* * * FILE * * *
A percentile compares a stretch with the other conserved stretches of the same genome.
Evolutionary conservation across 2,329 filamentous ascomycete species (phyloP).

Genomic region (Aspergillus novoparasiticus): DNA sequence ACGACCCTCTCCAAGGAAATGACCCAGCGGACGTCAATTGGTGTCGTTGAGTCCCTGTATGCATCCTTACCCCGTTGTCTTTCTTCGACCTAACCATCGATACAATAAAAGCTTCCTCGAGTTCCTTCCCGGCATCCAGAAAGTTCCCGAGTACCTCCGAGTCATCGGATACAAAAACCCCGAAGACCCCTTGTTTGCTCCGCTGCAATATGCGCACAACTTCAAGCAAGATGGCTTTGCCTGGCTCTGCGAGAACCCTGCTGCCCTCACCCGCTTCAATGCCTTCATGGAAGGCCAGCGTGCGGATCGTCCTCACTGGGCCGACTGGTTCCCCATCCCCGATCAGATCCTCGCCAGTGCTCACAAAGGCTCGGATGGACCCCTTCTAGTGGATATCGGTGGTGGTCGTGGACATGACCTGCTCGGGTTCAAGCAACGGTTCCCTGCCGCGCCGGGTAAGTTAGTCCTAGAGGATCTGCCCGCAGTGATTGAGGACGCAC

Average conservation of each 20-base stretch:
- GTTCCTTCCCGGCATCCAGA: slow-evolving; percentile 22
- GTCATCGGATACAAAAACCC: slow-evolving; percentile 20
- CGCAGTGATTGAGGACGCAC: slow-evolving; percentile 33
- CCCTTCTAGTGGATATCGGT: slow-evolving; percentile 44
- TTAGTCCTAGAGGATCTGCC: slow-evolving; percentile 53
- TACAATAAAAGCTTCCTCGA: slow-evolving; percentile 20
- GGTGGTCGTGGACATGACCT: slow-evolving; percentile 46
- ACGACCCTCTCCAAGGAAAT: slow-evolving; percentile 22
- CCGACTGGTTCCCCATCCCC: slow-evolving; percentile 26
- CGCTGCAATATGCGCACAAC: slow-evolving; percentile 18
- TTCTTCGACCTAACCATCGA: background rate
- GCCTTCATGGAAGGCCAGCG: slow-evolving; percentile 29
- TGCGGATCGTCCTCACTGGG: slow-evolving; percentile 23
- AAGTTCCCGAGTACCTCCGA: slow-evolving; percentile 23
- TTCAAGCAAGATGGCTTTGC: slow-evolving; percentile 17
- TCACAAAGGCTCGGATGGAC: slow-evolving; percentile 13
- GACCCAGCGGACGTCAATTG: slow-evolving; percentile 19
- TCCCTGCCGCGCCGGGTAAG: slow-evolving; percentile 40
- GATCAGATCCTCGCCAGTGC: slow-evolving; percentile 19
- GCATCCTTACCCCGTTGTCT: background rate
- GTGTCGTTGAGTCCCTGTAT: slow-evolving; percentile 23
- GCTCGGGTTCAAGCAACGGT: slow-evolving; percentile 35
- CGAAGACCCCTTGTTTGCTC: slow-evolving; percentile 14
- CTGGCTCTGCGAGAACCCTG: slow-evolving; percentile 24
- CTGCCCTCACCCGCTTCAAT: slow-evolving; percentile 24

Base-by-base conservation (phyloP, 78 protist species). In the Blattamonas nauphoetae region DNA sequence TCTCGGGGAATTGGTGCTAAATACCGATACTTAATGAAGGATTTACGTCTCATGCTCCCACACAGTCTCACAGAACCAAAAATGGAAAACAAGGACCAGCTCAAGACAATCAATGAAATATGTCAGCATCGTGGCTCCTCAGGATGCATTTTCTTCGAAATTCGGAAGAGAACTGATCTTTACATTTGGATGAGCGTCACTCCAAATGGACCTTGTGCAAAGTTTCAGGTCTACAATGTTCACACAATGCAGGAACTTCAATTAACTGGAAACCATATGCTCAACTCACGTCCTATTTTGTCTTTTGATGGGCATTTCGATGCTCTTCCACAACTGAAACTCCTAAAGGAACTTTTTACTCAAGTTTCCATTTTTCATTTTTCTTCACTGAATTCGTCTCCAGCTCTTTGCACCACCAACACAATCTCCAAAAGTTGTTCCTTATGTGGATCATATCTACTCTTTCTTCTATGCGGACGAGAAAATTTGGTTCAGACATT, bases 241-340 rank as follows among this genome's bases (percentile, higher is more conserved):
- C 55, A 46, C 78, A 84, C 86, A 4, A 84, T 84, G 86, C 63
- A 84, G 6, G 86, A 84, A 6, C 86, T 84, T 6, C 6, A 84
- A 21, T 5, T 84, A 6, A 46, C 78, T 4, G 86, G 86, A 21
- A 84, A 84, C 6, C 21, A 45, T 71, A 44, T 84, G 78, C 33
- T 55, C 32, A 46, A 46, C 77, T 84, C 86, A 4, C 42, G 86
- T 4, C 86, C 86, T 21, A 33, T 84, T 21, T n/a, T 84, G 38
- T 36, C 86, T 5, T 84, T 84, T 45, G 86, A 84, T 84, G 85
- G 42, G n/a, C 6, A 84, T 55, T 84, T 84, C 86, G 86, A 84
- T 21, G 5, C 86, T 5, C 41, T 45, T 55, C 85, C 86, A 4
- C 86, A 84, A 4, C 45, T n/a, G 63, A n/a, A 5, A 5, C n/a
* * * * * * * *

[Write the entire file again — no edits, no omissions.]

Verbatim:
A percentile compares a stretch with the other conserved stretches of the same genome.
Evolutionary conservation across 2,329 filamentous ascomycete species (phyloP).

Genomic region (Aspergillus novoparasiticus): DNA sequence ACGACCCTCTCCAAGGAAATGACCCAGCGGACGTCAATTGGTGTCGTTGAGTCCCTGTATGCATCCTTACCCCGTTGTCTTTCTTCGACCTAACCATCGATACAATAAAAGCTTCCTCGAGTTCCTTCCCGGCATCCAGAAAGTTCCCGAGTACCTCCGAGTCATCGGATACAAAAACCCCGAAGACCCCTTGTTTGCTCCGCTGCAATATGCGCACAACTTCAAGCAAGATGGCTTTGCCTGGCTCTGCGAGAACCCTGCTGCCCTCACCCGCTTCAATGCCTTCATGGAAGGCCAGCGTGCGGATCGTCCTCACTGGGCCGACTGGTTCCCCATCCCCGATCAGATCCTCGCCAGTGCTCACAAAGGCTCGGATGGACCCCTTCTAGTGGATATCGGTGGTGGTCGTGGACATGACCTGCTCGGGTTCAAGCAACGGTTCCCTGCCGCGCCGGGTAAGTTAGTCCTAGAGGATCTGCCCGCAGTGATTGAGGACGCAC

Average conservation of each 20-base stretch:
- GTTCCTTCCCGGCATCCAGA: slow-evolving; percentile 22
- GTCATCGGATACAAAAACCC: slow-evolving; percentile 20
- CGCAGTGATTGAGGACGCAC: slow-evolving; percentile 33
- CCCTTCTAGTGGATATCGGT: slow-evolving; percentile 44
- TTAGTCCTAGAGGATCTGCC: slow-evolving; percentile 53
- TACAATAAAAGCTTCCTCGA: slow-evolving; percentile 20
- GGTGGTCGTGGACATGACCT: slow-evolving; percentile 46
- ACGACCCTCTCCAAGGAAAT: slow-evolving; percentile 22
- CCGACTGGTTCCCCATCCCC: slow-evolving; percentile 26
- CGCTGCAATATGCGCACAAC: slow-evolving; percentile 18
- TTCTTCGACCTAACCATCGA: background rate
- GCCTTCATGGAAGGCCAGCG: slow-evolving; percentile 29
- TGCGGATCGTCCTCACTGGG: slow-evolving; percentile 23
- AAGTTCCCGAGTACCTCCGA: slow-evolving; percentile 23
- TTCAAGCAAGATGGCTTTGC: slow-evolving; percentile 17
- TCACAAAGGCTCGGATGGAC: slow-evolving; percentile 13
- GACCCAGCGGACGTCAATTG: slow-evolving; percentile 19
- TCCCTGCCGCGCCGGGTAAG: slow-evolving; percentile 40
- GATCAGATCCTCGCCAGTGC: slow-evolving; percentile 19
- GCATCCTTACCCCGTTGTCT: background rate
- GTGTCGTTGAGTCCCTGTAT: slow-evolving; percentile 23
- GCTCGGGTTCAAGCAACGGT: slow-evolving; percentile 35
- CGAAGACCCCTTGTTTGCTC: slow-evolving; percentile 14
- CTGGCTCTGCGAGAACCCTG: slow-evolving; percentile 24
- CTGCCCTCACCCGCTTCAAT: slow-evolving; percentile 24

Base-by-base conservation (phyloP, 78 protist species). In the Blattamonas nauphoetae region DNA sequence TCTCGGGGAATTGGTGCTAAATACCGATACTTAATGAAGGATTTACGTCTCATGCTCCCACACAGTCTCACAGAACCAAAAATGGAAAACAAGGACCAGCTCAAGACAATCAATGAAATATGTCAGCATCGTGGCTCCTCAGGATGCATTTTCTTCGAAATTCGGAAGAGAACTGATCTTTACATTTGGATGAGCGTCACTCCAAATGGACCTTGTGCAAAGTTTCAGGTCTACAATGTTCACACAATGCAGGAACTTCAATTAACTGGAAACCATATGCTCAACTCACGTCCTATTTTGTCTTTTGATGGGCATTTCGATGCTCTTCCACAACTGAAACTCCTAAAGGAACTTTTTACTCAAGTTTCCATTTTTCATTTTTCTTCACTGAATTCGTCTCCAGCTCTTTGCACCACCAACACAATCTCCAAAAGTTGTTCCTTATGTGGATCATATCTACTCTTTCTTCTATGCGGACGAGAAAATTTGGTTCAGACATT, bases 241-340 rank as follows among this genome's bases (percentile, higher is more conserved):
- C 55, A 46, C 78, A 84, C 86, A 4, A 84, T 84, G 86, C 63
- A 84, G 6, G 86, A 84, A 6, C 86, T 84, T 6, C 6, A 84
- A 21, T 5, T 84, A 6, A 46, C 78, T 4, G 86, G 86, A 21
- A 84, A 84, C 6, C 21, A 45, T 71, A 44, T 84, G 78, C 33
- T 55, C 32, A 46, A 46, C 77, T 84, C 86, A 4, C 42, G 86
- T 4, C 86, C 86, T 21, A 33, T 84, T 21, T n/a, T 84, G 38
- T 36, C 86, T 5, T 84, T 84, T 45, G 86, A 84, T 84, G 85
- G 42, G n/a, C 6, A 84, T 55, T 84, T 84, C 86, G 86, A 84
- T 21, G 5, C 86, T 5, C 41, T 45, T 55, C 85, C 86, A 4
- C 86, A 84, A 4, C 45, T n/a, G 63, A n/a, A 5, A 5, C n/a